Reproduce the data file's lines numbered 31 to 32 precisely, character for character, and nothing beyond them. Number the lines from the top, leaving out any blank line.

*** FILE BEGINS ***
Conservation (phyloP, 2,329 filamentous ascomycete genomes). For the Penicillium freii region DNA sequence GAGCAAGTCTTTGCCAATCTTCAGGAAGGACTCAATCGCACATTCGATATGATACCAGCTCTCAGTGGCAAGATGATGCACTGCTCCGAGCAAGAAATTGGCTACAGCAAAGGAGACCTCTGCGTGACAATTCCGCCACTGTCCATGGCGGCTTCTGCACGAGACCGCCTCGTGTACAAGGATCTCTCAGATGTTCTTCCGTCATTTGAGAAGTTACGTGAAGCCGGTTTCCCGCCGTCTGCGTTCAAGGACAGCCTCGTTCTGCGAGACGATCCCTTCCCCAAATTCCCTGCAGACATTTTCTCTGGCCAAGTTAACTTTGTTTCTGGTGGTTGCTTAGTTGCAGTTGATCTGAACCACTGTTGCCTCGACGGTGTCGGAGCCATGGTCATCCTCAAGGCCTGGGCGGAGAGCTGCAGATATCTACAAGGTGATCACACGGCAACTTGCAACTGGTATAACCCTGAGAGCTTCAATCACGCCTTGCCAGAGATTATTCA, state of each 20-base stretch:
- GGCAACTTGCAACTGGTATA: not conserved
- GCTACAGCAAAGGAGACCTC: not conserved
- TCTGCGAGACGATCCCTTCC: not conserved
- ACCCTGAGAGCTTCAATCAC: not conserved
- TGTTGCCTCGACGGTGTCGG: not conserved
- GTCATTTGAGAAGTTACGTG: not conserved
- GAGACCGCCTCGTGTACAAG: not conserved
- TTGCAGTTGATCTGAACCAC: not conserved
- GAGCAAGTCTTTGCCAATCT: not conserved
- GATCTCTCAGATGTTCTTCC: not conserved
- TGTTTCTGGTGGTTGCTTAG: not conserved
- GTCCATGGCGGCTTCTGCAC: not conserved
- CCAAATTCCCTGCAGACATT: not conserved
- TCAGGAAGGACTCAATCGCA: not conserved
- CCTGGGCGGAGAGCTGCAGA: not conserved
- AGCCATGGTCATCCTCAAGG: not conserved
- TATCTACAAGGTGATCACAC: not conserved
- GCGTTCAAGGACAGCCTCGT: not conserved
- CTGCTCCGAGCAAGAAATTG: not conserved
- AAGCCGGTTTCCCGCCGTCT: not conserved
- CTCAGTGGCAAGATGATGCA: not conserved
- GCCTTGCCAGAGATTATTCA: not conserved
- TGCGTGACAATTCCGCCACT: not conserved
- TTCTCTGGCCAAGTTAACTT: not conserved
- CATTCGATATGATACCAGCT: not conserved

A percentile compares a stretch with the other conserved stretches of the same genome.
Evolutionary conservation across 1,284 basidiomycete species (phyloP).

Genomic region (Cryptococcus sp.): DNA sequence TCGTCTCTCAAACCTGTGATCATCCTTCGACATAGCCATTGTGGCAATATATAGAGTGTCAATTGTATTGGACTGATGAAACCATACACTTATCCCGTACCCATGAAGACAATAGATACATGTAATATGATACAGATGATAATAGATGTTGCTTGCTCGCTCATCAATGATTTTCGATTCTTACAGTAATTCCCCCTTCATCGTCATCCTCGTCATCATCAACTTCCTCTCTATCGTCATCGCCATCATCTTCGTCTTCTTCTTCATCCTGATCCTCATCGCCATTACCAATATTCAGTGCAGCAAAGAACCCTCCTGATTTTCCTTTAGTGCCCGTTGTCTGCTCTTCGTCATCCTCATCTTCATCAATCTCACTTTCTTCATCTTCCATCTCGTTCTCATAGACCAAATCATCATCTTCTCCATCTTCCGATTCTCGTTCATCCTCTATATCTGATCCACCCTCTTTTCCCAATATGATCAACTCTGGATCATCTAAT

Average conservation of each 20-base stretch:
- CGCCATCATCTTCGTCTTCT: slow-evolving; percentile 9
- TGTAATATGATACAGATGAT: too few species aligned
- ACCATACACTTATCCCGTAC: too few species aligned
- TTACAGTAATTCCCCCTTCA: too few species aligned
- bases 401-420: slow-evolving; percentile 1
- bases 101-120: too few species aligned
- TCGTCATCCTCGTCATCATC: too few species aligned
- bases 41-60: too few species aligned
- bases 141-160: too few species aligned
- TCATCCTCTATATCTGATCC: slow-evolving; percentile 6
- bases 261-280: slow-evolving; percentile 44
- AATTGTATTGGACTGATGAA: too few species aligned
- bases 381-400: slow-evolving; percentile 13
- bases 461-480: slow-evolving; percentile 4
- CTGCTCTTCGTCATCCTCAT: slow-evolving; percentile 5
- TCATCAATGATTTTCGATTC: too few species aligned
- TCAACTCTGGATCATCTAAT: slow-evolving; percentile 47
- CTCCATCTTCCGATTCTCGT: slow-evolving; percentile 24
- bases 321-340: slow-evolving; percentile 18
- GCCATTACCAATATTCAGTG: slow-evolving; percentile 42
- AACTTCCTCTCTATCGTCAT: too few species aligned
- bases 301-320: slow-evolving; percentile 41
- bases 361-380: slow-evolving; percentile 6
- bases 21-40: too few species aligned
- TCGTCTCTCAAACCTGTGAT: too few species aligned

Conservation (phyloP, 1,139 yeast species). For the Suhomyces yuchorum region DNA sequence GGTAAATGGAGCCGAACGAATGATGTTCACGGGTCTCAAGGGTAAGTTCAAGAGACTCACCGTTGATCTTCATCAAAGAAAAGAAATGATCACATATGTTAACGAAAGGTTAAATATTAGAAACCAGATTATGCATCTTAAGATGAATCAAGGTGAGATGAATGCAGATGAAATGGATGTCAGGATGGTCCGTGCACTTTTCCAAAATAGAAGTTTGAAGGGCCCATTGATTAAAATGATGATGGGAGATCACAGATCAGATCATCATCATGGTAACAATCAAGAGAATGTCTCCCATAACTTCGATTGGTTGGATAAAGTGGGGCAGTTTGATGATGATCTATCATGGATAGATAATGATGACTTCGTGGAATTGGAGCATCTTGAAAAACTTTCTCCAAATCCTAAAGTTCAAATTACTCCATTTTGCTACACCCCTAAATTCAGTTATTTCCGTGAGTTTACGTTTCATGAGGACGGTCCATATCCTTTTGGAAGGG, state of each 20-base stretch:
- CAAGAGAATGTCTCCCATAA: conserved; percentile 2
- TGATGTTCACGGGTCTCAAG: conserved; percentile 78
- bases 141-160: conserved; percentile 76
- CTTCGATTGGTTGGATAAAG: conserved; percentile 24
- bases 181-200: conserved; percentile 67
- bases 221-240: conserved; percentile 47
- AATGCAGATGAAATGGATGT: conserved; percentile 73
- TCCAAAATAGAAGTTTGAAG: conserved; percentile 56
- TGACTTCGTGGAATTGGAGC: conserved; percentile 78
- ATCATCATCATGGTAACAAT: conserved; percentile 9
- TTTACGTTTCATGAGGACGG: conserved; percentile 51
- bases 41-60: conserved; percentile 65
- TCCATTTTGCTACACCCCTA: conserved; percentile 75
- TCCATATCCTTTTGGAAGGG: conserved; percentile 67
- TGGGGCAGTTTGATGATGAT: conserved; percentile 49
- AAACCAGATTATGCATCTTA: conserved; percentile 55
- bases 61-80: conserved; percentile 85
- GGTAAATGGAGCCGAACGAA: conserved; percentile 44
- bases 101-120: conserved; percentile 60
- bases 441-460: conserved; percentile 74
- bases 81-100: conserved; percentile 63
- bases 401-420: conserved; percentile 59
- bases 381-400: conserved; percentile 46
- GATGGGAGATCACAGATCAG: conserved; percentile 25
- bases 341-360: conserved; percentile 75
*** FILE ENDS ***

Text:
- CGCCATCATCTTCGTCTTCT: slow-evolving; percentile 9
- TGTAATATGATACAGATGAT: too few species aligned